Tuesday, May 13, 2008

No Love For Black Artists In Memphis...

Photos by Mike Maple/The Commercial Appeal
Local black artists had some interesting reactions to Glen Ligon's exhibition at Power House Memphis recently. In the foreground is Anthony D. Lee, and others included (from left) Danny Broadway, Jerry Lynn, Terry Lynn, Lester Merriweather and Kiersten Williams.

Local Black Artists Probe The Memphis Milieu's Depths

By Fredric Koeppel

Saturday, May 10, 2008

On learning that an out-of-town collector attended the opening reception for Glen Ligon's "Love & Theft" exhibition at Power House Memphis and paid more than $100,000 for the word "America" spelled in neon, Anthony Lee let out a whistle of astonishment and admiration.

"That's cool," he said.

Lee was part of a group of young black artists who met recently to view the exhibition by Ligon, one of the country's most prominent and controversial black artists.

While the artists reacted to the exhibition in light of Ligon's work and its connections to Memphis, ultimately the visit to "Love & Theft" led to a discussion of their own place in the local art community and the reality that as black artists they depend largely on the attention of a white audience.

"We were looking for an African-American artist to create work in response to the city," said James Patterson, president of the nonprofit Power House Memphis/Delta Axis. "Glen Ligon was a great choice. We were thrilled because he doesn't do that many shows. This exhibition really meets our mission of bringing nationally known artists to Power House and letting them interact with the environment and the city. He produced a very thoughtful show."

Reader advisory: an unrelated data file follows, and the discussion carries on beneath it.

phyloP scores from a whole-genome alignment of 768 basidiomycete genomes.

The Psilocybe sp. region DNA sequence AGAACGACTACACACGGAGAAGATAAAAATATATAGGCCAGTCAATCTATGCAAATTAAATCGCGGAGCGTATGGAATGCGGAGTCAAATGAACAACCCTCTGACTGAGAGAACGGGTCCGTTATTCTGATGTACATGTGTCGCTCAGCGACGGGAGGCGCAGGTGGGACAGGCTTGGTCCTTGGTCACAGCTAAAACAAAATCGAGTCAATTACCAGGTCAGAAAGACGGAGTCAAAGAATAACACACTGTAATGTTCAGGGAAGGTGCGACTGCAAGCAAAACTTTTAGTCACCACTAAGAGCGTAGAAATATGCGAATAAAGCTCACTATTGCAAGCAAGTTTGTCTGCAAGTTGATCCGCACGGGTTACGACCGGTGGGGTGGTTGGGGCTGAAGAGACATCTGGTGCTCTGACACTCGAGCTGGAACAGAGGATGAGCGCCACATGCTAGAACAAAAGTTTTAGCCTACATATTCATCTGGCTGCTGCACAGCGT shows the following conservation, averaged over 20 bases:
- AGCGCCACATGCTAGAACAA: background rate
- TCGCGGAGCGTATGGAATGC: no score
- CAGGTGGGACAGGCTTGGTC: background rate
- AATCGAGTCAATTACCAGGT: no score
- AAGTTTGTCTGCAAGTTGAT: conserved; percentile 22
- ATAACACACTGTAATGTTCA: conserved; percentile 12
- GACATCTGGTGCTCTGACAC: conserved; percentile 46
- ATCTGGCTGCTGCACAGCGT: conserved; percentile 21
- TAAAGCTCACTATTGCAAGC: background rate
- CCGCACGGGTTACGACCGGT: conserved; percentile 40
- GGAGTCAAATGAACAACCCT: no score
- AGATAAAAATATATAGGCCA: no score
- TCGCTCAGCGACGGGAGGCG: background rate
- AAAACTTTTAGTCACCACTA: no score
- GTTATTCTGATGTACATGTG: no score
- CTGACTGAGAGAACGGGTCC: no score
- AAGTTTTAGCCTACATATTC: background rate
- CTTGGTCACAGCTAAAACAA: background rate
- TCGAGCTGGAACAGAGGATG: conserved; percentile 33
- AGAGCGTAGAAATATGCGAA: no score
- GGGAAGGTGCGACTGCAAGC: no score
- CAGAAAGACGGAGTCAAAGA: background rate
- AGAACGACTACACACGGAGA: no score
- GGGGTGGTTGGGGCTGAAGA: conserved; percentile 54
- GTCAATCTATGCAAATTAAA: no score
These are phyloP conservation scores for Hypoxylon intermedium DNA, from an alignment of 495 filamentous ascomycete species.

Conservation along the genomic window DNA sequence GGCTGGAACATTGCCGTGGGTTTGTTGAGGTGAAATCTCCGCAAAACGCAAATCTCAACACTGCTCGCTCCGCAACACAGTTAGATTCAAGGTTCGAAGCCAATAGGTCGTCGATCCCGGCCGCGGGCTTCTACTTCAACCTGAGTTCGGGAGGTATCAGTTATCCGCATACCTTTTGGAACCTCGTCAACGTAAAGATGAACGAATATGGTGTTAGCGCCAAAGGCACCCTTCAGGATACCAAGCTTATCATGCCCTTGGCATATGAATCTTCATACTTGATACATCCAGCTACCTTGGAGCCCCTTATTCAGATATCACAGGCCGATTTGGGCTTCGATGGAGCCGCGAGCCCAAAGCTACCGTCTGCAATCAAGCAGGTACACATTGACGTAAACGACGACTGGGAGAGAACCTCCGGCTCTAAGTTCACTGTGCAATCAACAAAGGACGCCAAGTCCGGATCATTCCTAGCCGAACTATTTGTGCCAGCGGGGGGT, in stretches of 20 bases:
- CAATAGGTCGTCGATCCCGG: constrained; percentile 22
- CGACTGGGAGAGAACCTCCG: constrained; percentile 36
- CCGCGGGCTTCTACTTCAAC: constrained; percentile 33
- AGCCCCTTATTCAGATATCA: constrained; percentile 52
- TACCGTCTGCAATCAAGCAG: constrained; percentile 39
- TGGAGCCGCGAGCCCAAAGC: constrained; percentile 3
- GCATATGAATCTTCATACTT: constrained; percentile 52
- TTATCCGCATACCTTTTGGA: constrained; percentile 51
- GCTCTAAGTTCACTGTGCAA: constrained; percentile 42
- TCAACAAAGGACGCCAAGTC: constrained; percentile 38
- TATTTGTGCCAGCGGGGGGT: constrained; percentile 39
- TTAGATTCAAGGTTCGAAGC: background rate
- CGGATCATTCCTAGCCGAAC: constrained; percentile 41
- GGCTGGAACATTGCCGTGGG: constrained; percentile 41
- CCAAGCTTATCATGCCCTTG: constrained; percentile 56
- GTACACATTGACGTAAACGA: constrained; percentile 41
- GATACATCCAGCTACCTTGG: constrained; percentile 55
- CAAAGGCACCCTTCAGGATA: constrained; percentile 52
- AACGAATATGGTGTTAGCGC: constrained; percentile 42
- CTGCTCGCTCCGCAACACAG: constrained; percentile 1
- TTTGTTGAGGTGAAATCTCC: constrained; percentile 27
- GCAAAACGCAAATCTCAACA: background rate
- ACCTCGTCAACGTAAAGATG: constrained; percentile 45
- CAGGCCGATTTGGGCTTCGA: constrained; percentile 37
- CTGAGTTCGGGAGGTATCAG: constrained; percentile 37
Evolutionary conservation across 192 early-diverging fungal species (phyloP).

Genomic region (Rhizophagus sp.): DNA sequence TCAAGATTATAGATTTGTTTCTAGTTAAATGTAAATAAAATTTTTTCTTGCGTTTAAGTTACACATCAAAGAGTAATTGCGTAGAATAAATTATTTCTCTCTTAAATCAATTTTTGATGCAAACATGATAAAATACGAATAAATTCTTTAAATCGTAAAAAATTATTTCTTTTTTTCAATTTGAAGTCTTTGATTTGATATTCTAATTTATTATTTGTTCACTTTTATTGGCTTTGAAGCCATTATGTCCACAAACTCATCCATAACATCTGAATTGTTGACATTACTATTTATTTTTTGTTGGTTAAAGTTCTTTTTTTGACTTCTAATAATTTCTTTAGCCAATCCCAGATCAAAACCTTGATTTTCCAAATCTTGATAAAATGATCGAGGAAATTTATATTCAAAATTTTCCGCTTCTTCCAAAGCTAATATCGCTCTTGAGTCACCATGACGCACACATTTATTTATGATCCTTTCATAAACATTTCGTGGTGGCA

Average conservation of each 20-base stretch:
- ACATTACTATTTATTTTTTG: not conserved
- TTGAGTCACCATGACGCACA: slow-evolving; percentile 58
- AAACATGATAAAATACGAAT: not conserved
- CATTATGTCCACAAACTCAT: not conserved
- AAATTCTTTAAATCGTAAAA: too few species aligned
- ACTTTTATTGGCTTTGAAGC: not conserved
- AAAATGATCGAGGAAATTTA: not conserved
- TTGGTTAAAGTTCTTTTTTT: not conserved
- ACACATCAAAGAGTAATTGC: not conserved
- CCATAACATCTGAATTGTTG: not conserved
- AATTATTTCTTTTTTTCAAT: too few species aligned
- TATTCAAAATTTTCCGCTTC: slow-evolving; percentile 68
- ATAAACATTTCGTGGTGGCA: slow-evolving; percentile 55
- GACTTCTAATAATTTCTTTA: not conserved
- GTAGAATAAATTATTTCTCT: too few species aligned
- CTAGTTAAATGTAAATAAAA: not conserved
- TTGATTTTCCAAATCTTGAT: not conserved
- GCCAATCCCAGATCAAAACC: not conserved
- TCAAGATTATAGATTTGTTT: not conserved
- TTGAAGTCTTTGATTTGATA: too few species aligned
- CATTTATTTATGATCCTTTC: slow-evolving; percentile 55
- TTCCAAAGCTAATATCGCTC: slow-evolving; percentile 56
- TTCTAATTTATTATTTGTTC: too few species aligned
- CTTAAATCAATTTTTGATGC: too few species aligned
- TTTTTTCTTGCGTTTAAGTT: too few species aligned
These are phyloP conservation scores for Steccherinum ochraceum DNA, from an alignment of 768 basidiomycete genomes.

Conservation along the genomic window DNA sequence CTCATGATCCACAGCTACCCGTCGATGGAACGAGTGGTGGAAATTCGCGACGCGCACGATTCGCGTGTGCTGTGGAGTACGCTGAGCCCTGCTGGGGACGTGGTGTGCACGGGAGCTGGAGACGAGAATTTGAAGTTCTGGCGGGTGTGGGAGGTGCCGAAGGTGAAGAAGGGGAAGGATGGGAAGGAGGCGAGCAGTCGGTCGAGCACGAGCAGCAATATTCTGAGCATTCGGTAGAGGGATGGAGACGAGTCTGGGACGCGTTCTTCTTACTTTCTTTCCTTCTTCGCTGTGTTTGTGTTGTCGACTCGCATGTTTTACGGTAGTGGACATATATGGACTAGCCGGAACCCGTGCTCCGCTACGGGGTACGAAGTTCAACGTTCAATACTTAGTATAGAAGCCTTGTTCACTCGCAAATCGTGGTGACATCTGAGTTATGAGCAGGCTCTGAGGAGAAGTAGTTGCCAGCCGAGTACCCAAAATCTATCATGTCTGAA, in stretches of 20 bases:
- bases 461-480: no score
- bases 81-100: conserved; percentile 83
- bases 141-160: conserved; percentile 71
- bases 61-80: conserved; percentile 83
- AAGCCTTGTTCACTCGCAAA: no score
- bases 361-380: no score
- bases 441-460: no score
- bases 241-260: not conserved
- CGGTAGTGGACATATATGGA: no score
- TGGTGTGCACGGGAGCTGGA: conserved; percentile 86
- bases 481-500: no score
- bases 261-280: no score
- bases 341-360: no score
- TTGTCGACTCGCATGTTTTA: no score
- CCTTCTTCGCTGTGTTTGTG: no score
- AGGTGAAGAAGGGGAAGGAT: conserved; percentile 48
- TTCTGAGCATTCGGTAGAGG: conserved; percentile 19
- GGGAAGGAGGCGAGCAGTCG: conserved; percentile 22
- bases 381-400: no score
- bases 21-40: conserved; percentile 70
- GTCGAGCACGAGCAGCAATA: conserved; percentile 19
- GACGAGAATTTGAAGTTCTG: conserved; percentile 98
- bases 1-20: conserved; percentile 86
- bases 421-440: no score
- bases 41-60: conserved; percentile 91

Power House (now Power House Memphis) opened early in 2003 with the intention of bringing nationally and internationally known cutting-edge artists to Memphis to produce exhibitions

reflecting the unique physical setting of the former railroad station power house and the city surrounding it.

Ligon, 48, is widely known for his work, often incorporating text and photography that challenges racial, cultural and sexual stereotypes. He has been included in such prestigious invitational exhibitions as the Whitney Biennial in New York (twice) and the Venice Biennale and Documenta in Kassel, Germany. He also has shown at the Hirshhorn Museum and Sculpture Garden in Washington, the Brooklyn Museum of Art, the Studio Museum of Harlem, the Guggenheim Museum in Bilbao, Spain, and the International Center for Photography in New York, where he lives.

Joining Lee, 28, at Power House Memphis in the South Main Arts District were artists Danny Broadway, 33; Lester Merriweather, 29; Jerry and Terry Lynn (who paint under the name "Twin"), 32; and Kiersten Williams, 26.

The exhibition, "Love & Theft," consists of two parts.

In the upstairs North Gallery, Ligon covered three walls with black and white "wallpaper" that reduces a civil rights-era photograph (also used by Andy Warhol) to repetitive abstract patterns. Over this background, the artist hung gold panels with quotations in blurry black letters from raunchy, scatological routines by groundbreaking comedian Richard Pryor, who recorded his early comedy albums at Stax in Memphis.

In the larger, downstairs South Gallery, Ligon and his assistants painted on the floor 12 phrases and slogans the artist saw while driving around Memphis. They include "U Love God R Way"; "Nothing Left To Lose"; "Top $$ For Broken Gold"; "Something About The Police"; "He Your Baby Girl"; and "Ugly Beauty."

On a nearby wall hangs Ligon's "Condition Report," a two-part work that examines and satirizes the consequences of the civil rights movements by seeming to check on the "condition" of an "I Am A Man" poster. Finally, high on the gallery's south wall, is the neon "America."